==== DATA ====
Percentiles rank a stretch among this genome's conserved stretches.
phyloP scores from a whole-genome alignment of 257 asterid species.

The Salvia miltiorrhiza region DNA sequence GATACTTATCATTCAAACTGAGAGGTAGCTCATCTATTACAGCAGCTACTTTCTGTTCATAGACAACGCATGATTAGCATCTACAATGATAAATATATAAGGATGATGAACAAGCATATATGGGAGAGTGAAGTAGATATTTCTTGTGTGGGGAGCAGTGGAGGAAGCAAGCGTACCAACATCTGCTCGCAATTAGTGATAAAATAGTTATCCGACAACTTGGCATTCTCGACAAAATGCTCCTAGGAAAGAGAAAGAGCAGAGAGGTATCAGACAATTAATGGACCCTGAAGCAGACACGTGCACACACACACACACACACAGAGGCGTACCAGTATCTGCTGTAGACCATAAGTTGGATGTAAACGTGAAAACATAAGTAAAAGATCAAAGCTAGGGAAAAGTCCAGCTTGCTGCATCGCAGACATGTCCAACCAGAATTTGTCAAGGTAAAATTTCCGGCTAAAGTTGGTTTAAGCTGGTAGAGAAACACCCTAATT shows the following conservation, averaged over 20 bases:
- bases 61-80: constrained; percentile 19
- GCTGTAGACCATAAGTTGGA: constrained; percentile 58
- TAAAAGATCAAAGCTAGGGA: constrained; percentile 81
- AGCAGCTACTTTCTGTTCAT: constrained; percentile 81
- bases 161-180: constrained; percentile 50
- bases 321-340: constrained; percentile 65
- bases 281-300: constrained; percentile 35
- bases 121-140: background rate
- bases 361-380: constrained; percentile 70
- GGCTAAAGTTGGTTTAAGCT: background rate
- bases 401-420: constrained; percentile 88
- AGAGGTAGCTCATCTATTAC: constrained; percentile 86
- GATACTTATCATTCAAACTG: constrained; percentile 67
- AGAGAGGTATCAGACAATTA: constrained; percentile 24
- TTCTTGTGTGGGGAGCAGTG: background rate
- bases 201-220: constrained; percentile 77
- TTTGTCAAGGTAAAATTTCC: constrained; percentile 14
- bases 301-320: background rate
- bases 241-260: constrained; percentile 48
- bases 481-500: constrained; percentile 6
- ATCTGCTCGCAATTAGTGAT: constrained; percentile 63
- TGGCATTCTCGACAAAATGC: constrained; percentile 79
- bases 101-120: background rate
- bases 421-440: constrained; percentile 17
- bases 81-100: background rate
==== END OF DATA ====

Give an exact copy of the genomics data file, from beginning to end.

Percentiles rank a stretch among this genome's conserved stretches.
phyloP scores from a whole-genome alignment of 257 asterid species.

The Salvia miltiorrhiza region DNA sequence GATACTTATCATTCAAACTGAGAGGTAGCTCATCTATTACAGCAGCTACTTTCTGTTCATAGACAACGCATGATTAGCATCTACAATGATAAATATATAAGGATGATGAACAAGCATATATGGGAGAGTGAAGTAGATATTTCTTGTGTGGGGAGCAGTGGAGGAAGCAAGCGTACCAACATCTGCTCGCAATTAGTGATAAAATAGTTATCCGACAACTTGGCATTCTCGACAAAATGCTCCTAGGAAAGAGAAAGAGCAGAGAGGTATCAGACAATTAATGGACCCTGAAGCAGACACGTGCACACACACACACACACACAGAGGCGTACCAGTATCTGCTGTAGACCATAAGTTGGATGTAAACGTGAAAACATAAGTAAAAGATCAAAGCTAGGGAAAAGTCCAGCTTGCTGCATCGCAGACATGTCCAACCAGAATTTGTCAAGGTAAAATTTCCGGCTAAAGTTGGTTTAAGCTGGTAGAGAAACACCCTAATT shows the following conservation, averaged over 20 bases:
- bases 61-80: constrained; percentile 19
- GCTGTAGACCATAAGTTGGA: constrained; percentile 58
- TAAAAGATCAAAGCTAGGGA: constrained; percentile 81
- AGCAGCTACTTTCTGTTCAT: constrained; percentile 81
- bases 161-180: constrained; percentile 50
- bases 321-340: constrained; percentile 65
- bases 281-300: constrained; percentile 35
- bases 121-140: background rate
- bases 361-380: constrained; percentile 70
- GGCTAAAGTTGGTTTAAGCT: background rate
- bases 401-420: constrained; percentile 88
- AGAGGTAGCTCATCTATTAC: constrained; percentile 86
- GATACTTATCATTCAAACTG: constrained; percentile 67
- AGAGAGGTATCAGACAATTA: constrained; percentile 24
- TTCTTGTGTGGGGAGCAGTG: background rate
- bases 201-220: constrained; percentile 77
- TTTGTCAAGGTAAAATTTCC: constrained; percentile 14
- bases 301-320: background rate
- bases 241-260: constrained; percentile 48
- bases 481-500: constrained; percentile 6
- ATCTGCTCGCAATTAGTGAT: constrained; percentile 63
- TGGCATTCTCGACAAAATGC: constrained; percentile 79
- bases 101-120: background rate
- bases 421-440: constrained; percentile 17
- bases 81-100: background rate